By the time they discuss traffic (it gets worse when large, traffic-flow roads are put in, as they attract more cars and therefore more jams) or jaywalkers (who have fewer accidents than people who cross roads at fixed intersections without bothering to look) the authors are evangelical in their commitment to the gospel of disorder. Tragedies can occur because of society’s obsession with tidiness, such as the mother who was stabbed to death by her 12-year-old daughter during a row about her messy bedroom. Then, just when the reader wants to say, “Hey, wait a minute: do you want to be operated on by a creatively messy surgeon, whose scalpels are strewn haphazardly around the operating theatre?” the authors grudgingly concede that order might be necessary in some areas. They even allow that sometimes mess can be pathological, treating the reader to an awesome example of dysfunctional living: in 1947 130 tons of junk were removed from a boarded-up New York mansion, along with the bodies of the two elderly brothers who had lived there and who had suffocated under the piles of newspapers. Mess good: hoarding bad.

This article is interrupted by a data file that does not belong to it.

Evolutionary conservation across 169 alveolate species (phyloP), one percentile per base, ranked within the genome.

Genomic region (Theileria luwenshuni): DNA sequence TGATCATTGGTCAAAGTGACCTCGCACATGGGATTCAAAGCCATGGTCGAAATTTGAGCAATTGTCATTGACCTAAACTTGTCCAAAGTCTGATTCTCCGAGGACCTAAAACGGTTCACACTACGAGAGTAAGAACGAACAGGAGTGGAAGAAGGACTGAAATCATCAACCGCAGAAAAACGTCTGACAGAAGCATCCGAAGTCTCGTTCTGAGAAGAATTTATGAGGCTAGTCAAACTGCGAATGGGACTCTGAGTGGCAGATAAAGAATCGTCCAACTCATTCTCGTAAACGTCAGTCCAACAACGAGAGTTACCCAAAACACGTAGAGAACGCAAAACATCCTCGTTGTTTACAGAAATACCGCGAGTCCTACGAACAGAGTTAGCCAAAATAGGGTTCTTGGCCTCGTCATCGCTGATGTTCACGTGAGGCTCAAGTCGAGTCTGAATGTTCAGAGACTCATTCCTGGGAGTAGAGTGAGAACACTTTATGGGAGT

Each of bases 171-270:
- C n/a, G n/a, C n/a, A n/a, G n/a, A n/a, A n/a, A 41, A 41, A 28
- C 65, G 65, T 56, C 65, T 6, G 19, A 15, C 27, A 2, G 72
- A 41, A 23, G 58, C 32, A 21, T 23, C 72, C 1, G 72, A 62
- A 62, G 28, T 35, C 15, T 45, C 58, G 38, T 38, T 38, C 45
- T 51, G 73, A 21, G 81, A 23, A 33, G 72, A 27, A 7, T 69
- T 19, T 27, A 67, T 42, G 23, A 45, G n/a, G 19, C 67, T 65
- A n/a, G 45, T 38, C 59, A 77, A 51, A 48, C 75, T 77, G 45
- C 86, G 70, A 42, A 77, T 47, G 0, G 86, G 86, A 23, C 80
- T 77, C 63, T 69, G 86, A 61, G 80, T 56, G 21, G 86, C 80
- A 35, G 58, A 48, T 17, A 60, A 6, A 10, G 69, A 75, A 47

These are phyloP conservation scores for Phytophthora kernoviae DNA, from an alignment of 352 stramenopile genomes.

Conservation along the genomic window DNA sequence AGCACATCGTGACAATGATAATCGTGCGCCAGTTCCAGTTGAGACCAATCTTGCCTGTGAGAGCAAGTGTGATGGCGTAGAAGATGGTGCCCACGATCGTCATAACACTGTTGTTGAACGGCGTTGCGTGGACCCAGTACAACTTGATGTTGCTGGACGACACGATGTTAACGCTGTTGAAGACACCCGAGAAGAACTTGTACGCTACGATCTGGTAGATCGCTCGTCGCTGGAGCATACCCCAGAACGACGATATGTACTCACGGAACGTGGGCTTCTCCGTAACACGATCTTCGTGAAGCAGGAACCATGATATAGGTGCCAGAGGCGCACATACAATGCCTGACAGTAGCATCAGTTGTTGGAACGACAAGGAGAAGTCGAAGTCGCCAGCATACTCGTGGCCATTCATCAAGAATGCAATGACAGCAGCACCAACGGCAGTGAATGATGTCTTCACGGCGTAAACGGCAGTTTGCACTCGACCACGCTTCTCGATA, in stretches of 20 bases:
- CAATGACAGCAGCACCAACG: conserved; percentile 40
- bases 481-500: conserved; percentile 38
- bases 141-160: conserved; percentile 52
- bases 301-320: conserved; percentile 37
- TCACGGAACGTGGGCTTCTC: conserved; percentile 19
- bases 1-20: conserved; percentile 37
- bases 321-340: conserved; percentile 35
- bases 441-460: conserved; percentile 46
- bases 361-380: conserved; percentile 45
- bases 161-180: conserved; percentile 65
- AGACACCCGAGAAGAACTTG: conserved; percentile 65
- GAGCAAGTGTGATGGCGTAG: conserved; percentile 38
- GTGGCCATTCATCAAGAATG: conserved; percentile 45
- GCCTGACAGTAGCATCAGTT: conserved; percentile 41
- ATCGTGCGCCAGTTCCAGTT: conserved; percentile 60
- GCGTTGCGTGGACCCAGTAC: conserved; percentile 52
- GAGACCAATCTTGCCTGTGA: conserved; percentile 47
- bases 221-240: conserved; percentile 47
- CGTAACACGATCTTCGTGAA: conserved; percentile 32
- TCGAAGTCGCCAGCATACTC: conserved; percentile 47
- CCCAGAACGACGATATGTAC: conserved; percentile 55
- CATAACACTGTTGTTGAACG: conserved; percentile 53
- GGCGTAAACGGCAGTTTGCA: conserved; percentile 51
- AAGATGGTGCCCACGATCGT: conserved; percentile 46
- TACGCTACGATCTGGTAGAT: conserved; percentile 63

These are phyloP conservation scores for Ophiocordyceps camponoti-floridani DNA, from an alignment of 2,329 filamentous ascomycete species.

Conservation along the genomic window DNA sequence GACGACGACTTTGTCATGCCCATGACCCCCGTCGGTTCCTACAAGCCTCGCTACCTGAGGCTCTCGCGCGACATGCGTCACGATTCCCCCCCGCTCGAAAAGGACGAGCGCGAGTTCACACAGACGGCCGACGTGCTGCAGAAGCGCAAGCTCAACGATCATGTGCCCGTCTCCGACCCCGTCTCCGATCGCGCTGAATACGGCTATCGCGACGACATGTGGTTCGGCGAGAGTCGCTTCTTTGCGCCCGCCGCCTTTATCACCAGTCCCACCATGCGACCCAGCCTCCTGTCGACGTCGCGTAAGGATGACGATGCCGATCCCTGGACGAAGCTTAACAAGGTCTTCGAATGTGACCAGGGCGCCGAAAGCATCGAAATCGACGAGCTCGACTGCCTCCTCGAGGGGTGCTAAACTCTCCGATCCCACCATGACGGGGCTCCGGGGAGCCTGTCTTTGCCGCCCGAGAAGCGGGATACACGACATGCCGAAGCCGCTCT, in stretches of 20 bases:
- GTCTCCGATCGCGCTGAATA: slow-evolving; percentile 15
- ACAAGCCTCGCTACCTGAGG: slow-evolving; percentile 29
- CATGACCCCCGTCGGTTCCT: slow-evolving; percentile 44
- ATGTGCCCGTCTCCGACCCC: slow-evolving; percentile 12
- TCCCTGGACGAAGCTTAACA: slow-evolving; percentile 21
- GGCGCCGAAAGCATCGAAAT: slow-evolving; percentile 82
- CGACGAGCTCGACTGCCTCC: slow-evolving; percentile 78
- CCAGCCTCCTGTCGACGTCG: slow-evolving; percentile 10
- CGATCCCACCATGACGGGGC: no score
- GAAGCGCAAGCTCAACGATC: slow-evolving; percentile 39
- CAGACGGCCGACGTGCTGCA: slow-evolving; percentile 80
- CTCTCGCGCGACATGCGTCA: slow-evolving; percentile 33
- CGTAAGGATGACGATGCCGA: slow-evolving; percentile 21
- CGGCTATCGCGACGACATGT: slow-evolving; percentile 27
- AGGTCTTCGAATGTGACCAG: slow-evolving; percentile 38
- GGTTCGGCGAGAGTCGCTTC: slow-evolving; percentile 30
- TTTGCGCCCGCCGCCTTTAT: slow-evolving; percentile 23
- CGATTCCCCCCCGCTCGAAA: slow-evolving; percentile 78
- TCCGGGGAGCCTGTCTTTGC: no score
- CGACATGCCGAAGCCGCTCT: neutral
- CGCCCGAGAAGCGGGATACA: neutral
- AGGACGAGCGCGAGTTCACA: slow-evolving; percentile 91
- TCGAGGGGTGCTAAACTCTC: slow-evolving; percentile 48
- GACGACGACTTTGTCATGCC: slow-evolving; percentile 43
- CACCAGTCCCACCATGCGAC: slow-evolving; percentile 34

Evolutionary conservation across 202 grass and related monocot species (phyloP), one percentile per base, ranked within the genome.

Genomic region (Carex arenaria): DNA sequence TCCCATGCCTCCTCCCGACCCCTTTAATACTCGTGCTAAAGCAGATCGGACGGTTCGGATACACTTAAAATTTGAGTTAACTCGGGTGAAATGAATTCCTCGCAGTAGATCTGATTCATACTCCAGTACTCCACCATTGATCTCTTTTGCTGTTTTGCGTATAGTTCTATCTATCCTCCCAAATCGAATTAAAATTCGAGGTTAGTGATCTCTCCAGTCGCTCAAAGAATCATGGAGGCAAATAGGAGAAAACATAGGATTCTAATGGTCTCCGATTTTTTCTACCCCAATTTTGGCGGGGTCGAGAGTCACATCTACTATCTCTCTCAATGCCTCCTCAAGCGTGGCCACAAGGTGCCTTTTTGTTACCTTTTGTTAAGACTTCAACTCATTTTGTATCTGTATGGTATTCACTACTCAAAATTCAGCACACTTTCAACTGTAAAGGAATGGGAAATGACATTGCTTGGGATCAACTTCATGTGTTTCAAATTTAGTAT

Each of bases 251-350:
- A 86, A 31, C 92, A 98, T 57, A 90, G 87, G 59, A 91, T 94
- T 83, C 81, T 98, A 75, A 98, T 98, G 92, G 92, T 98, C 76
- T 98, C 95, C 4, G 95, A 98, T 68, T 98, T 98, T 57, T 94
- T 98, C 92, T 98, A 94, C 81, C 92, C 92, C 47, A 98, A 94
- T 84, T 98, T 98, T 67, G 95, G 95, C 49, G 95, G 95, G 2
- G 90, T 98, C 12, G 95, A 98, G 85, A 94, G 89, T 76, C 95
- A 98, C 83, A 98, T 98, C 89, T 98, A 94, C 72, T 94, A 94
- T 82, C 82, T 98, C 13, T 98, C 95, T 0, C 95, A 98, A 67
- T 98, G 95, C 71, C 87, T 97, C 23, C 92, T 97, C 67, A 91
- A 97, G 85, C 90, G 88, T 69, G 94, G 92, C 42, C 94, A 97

This, then, is the theme of the book (which, I must point out, is divided very neatly into chapters, with an organised list of source notes at the end, along with an alphabetical index). But this is the point: “mess,” the authors maintain, “isn’t necessarily an absence of order”. Ah ha! So it really is order – but under another name. I would describe it as “lateral order”, after the concept of “lateral thinking”, developed in the 1960s by the writer Edward de Bono, who recognised that ideas are not usually generated by a fixed, logical process but by a seemingly oblique and wayward one. This simply means that “order” doesn’t have to mean “tidiness” – and whoever said it did, apart from frazzled mothers?